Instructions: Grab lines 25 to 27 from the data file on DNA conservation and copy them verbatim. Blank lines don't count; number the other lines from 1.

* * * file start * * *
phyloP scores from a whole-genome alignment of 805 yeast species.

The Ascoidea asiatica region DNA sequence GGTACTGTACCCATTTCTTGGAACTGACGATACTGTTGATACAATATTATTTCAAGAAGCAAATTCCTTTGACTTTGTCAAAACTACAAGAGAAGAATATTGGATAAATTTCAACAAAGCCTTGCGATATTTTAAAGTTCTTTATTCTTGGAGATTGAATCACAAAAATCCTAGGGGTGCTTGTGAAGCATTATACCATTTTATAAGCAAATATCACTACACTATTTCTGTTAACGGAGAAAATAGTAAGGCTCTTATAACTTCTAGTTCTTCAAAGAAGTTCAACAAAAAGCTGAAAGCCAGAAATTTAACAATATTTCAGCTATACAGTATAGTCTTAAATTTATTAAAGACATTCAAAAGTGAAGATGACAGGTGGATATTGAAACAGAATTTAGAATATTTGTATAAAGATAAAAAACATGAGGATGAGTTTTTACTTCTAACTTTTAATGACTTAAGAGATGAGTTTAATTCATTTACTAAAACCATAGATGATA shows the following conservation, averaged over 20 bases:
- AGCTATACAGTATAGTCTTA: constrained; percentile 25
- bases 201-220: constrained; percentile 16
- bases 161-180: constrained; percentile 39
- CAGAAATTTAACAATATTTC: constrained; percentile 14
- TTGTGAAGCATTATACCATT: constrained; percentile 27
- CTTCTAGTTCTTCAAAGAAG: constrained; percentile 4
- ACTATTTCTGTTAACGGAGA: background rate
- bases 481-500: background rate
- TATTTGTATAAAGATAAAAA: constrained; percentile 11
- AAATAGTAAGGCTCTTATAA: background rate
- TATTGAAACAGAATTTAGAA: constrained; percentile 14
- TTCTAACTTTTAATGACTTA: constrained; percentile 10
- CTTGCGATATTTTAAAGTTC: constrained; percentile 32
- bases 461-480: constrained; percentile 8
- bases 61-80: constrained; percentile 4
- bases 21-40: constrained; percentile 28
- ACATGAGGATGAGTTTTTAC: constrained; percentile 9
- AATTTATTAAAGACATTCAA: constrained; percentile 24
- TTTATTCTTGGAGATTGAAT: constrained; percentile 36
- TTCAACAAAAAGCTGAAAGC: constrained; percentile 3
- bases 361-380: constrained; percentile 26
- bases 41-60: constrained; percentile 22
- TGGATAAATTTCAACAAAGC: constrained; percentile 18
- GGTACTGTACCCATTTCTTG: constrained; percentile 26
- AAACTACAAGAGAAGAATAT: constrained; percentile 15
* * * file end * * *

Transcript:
- TGGATAAATTTCAACAAAGC: constrained; percentile 18
- GGTACTGTACCCATTTCTTG: constrained; percentile 26
- AAACTACAAGAGAAGAATAT: constrained; percentile 15